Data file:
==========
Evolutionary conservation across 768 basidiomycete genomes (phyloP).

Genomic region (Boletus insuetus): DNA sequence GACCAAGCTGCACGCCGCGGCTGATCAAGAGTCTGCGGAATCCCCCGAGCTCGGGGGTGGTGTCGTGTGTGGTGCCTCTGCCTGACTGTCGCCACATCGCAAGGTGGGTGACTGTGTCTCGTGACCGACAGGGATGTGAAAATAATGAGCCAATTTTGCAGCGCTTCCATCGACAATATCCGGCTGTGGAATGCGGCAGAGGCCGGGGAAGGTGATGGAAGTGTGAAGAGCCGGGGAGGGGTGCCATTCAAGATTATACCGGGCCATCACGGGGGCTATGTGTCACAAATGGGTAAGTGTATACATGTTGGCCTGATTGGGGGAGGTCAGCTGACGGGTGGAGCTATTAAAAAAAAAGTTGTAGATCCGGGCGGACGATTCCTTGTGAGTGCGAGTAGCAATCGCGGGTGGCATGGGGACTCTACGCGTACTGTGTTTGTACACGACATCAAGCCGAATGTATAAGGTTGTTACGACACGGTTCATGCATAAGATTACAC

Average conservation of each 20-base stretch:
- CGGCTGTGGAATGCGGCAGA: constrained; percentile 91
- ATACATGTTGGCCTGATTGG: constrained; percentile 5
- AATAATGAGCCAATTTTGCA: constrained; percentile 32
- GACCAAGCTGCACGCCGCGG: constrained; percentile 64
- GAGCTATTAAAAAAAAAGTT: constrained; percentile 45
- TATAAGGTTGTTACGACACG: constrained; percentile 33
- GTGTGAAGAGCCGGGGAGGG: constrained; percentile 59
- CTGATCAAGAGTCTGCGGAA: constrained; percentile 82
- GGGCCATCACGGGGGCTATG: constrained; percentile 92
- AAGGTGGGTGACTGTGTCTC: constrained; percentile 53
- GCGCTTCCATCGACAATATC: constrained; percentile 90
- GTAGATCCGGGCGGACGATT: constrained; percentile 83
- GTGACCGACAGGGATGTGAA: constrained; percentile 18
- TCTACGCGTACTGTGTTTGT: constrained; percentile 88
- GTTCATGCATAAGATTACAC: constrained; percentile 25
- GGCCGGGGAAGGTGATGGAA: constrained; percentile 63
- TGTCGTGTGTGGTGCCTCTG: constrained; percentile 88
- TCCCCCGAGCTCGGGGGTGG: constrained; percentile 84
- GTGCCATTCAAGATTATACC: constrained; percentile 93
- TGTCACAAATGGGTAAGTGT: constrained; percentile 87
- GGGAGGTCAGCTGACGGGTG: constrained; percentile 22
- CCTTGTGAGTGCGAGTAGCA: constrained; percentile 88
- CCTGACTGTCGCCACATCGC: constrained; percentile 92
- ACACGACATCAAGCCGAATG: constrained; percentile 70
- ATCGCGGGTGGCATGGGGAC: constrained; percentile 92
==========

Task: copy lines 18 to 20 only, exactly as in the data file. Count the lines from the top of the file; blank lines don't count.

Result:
- GTTCATGCATAAGATTACAC: constrained; percentile 25
- GGCCGGGGAAGGTGATGGAA: constrained; percentile 63
- TGTCGTGTGTGGTGCCTCTG: constrained; percentile 88